Directional microphones introduce an additional consideration to the presence of wind. Directional microphones in hearing aids are implemented by subtracting the signal at the rear microphone from the signal at the front microphone. The two microphones are typically separated by 0.4 to 1.2 cm.[21] Because the distance between the two microphones is small compared with the wavelengths at low frequencies (λ > 35 cm at f < 1 kHz), signals at the two microphone locations are more likely to be in-phase, and hence more correlated, as the frequency decreases. The similarity of the two microphone signals in the low frequencies means that the subtraction method used to achieve directionality also reduces the level of sounds presented from the front (assumed to be the desired signal) at a rate of −6 dB per octave. This negative side effect is typically counteracted by an equalization filter that increases the directional microphone's low-frequency output by 6 dB per octave.[5] Unfortunately, the subtraction method used to achieve directionality has the opposite effect on uncorrelated sounds, such as wind noise. For uncorrelated sounds, the signal power always increases irrespective of the relative phases of the two signals (i.e., summation and subtraction have the same effect). Thus, the compensatory low-frequency correction implemented in directional microphones further increases the level of uncorrelated noises, including wind noise and internal circuit noise, when compared with an omnidirectional microphone where such compensation is unnecessary.

The adverse effects of wind noise in a directional hearing aid can be addressed using a fully adaptive directional microphone that automatically switches to an omnidirectional microphone mode when wind is detected.[30] An alternative approach is to use an omnidirectional microphone in the lower frequencies and a directional microphone in the higher frequencies.[23] Yet another approach takes advantage of the differences between the correlated far-field sounds and the uncorrelated wind noise by adding, instead of subtracting, the output of the two microphones. This can improve the level difference between environmental sounds and wind noise, the SNR, by 3 dB.[5]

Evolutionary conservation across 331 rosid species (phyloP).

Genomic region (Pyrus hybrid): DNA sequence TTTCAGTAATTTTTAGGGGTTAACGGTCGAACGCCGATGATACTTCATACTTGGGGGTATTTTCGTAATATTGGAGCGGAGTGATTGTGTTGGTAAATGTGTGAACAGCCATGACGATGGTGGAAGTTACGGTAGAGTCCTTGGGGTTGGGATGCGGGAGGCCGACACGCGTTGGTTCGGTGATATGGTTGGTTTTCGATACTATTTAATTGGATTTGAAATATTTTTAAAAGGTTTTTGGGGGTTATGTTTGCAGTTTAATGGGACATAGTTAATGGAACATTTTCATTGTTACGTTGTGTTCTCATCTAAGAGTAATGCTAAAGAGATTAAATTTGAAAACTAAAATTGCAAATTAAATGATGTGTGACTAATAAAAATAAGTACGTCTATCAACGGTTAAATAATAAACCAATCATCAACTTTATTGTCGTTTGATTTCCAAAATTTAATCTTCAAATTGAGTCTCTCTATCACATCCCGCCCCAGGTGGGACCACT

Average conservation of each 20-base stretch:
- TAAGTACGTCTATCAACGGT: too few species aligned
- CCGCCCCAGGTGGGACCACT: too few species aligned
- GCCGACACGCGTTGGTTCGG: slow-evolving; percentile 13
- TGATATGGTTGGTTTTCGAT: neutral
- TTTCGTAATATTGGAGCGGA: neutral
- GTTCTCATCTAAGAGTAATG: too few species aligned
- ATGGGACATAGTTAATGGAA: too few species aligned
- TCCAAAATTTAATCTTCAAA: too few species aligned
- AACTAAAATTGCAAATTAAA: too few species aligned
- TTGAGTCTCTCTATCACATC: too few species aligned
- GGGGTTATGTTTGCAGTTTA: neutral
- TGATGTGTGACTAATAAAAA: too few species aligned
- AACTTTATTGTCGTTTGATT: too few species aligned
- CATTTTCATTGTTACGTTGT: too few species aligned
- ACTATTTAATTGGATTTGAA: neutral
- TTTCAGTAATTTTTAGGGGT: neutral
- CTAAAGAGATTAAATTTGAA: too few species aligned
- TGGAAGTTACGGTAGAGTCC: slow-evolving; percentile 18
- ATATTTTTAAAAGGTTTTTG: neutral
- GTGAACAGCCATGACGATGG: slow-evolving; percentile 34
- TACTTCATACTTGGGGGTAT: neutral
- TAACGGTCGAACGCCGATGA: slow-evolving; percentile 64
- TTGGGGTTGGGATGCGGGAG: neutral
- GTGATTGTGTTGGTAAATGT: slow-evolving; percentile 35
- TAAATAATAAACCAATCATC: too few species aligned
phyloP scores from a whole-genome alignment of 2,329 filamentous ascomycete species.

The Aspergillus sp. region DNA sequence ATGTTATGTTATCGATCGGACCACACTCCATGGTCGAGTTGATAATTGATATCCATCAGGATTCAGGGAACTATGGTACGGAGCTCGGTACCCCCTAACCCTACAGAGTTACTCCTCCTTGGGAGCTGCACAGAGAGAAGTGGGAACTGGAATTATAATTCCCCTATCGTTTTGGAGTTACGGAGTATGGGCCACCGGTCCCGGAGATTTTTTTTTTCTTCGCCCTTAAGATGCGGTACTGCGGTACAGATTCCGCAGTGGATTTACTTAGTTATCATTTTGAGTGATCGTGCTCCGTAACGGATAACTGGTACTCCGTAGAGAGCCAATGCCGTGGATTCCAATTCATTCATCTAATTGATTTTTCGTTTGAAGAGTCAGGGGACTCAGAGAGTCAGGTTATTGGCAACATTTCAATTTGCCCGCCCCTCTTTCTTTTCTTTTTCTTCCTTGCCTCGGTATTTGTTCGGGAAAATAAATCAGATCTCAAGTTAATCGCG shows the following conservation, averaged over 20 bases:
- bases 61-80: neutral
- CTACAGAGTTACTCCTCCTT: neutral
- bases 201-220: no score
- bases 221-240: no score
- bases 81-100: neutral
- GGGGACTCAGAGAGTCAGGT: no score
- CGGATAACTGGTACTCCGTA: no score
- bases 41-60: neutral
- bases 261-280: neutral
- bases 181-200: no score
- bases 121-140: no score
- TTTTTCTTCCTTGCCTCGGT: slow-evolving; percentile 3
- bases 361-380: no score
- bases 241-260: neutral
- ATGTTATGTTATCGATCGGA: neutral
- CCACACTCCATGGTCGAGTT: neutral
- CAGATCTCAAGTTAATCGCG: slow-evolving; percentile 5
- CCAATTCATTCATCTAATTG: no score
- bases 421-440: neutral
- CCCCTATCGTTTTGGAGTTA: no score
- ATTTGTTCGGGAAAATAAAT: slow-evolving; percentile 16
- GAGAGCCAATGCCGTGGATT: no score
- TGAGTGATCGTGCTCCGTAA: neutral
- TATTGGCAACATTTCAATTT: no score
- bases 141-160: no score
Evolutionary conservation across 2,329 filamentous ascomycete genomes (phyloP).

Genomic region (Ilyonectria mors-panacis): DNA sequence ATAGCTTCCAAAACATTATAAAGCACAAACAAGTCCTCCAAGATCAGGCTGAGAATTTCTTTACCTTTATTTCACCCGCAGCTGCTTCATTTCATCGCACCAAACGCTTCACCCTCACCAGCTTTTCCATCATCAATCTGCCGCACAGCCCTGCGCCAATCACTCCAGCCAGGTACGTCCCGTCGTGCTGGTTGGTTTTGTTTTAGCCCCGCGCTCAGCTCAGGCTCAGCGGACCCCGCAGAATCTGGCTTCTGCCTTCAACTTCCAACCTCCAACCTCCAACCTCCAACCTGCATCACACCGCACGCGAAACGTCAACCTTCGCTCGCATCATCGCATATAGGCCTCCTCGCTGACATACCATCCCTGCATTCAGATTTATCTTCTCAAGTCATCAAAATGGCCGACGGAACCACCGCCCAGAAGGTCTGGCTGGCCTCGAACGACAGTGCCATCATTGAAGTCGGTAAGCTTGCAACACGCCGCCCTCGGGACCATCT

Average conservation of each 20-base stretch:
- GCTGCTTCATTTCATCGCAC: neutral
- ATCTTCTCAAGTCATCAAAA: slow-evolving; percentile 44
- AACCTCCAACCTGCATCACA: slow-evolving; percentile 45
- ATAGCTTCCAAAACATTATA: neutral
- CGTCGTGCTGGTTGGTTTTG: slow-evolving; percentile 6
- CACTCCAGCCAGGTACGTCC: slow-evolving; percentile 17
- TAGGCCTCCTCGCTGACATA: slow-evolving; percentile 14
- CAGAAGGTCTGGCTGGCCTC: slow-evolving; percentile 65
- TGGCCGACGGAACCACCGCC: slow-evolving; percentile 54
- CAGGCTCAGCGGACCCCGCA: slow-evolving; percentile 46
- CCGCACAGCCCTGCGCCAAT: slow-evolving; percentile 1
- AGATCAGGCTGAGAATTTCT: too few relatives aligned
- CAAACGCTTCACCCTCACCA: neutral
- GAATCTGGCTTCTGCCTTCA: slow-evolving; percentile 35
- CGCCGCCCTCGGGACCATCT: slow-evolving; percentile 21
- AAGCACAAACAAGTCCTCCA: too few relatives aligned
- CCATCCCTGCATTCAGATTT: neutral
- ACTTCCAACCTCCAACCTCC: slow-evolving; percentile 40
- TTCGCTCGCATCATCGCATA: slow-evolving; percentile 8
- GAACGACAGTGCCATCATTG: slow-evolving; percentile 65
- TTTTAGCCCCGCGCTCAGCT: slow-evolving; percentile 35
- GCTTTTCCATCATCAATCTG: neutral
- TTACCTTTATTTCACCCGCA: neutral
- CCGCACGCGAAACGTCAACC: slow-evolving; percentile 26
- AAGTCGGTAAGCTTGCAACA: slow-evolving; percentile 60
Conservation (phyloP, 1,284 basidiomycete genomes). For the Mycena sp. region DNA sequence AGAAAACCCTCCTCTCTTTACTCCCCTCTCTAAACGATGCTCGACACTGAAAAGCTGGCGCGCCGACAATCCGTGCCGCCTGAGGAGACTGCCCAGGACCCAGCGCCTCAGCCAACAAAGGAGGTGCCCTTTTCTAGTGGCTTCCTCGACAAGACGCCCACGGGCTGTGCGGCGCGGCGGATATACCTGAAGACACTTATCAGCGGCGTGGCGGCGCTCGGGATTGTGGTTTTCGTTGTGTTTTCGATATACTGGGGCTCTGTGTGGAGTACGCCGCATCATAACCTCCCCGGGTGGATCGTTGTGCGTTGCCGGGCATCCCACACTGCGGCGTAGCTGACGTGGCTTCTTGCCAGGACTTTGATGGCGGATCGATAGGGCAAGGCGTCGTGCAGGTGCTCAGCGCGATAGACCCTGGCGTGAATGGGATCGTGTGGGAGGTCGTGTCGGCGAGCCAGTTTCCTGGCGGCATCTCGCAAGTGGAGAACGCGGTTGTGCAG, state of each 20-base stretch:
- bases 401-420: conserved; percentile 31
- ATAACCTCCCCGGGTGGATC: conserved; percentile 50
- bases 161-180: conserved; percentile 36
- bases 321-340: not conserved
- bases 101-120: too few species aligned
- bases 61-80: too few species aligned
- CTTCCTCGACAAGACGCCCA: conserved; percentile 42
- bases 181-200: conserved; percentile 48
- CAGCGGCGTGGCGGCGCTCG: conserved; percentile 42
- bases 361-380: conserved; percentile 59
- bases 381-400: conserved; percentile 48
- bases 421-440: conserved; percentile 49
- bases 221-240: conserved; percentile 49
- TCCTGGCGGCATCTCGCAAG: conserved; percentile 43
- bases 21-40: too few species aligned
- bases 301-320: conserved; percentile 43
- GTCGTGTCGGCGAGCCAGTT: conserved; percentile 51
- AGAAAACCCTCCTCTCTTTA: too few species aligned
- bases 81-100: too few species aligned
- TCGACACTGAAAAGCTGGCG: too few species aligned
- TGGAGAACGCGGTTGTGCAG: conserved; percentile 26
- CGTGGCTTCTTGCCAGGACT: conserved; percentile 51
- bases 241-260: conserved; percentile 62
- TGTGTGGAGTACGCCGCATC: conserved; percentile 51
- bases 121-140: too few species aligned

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Machine Learning Approach

In recent years, machine learning (ML) has been successfully used to improve computational tasks involving the detection and recognition of temporal patterns in speech, language, and other time series data.[31] [32] ML algorithms create models automatically from existing data to make predictions or decisions (see the articles by Andersen et al, Balling et al, and Fabry and Bhowmik in this issue for more information on this topic). Instead of following explicit rules, an ML system learns from experience through training by exposing the algorithm to sample data called “training data.” For the wind noise problem, an ML algorithm could be trained to distinguish desirable sounds from wind noise using training data where human listeners have labeled such noise samples. ML-based approaches have shown promise in the processing of nonstationary noise maskers at low SNRs.[33] Recurrent neural networks (RNNs), and their variant, long short-term memory (LSTM), represent one ML approach to analyzing time-series data, such as audio. Indeed, an LSTM-based implementation of wind noise reduction was introduced and assessed for listener preference based on subjective intelligibility, sound quality, and comfort in the presence of 3 m/s wind.[34] The LSTM-based algorithm was preferred for subjective intelligibility and sound quality over no processing, although the magnitude was small (<1 interval on 7-point scale).[34] When compared with a high-pass filtering approach, the LSTM implementation was preferred only for sound quality. Despite modest demonstrated benefits, ML-based approaches may still have utility for reducing wind noise through careful algorithm design and may be worth further exploration.